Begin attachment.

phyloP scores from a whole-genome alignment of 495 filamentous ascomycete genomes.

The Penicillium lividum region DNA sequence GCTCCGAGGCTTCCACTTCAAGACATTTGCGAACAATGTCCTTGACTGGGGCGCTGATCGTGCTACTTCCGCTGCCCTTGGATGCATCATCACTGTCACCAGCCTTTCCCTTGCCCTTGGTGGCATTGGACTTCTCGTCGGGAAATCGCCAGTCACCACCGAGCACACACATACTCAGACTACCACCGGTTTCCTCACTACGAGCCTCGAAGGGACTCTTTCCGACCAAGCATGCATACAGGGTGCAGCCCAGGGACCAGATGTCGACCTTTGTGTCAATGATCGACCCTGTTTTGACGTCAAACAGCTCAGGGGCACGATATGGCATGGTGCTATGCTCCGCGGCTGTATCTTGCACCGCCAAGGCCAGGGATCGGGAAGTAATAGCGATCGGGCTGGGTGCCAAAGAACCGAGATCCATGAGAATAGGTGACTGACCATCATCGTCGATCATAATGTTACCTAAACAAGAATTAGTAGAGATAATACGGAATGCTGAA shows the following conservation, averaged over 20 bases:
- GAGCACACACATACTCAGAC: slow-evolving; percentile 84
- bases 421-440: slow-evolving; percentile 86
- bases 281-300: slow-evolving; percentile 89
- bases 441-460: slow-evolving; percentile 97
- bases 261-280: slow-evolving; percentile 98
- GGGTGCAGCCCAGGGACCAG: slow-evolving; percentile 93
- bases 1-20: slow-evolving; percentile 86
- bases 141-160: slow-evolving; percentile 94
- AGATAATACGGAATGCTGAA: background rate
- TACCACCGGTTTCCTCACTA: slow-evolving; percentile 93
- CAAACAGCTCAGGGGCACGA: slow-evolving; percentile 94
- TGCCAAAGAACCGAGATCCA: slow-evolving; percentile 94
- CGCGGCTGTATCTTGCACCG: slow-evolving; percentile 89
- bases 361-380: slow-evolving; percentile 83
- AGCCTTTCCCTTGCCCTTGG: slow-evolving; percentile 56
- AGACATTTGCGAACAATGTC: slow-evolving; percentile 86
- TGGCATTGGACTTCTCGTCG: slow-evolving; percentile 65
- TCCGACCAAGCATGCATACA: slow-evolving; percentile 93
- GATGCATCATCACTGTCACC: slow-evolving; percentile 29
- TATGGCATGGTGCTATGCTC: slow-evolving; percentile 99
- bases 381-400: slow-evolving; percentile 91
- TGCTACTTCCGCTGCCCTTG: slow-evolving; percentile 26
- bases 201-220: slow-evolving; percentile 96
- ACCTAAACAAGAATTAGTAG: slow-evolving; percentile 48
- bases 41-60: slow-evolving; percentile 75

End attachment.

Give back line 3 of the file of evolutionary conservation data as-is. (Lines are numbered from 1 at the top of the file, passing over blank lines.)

- GAGCACACACATACTCAGAC: slow-evolving; percentile 84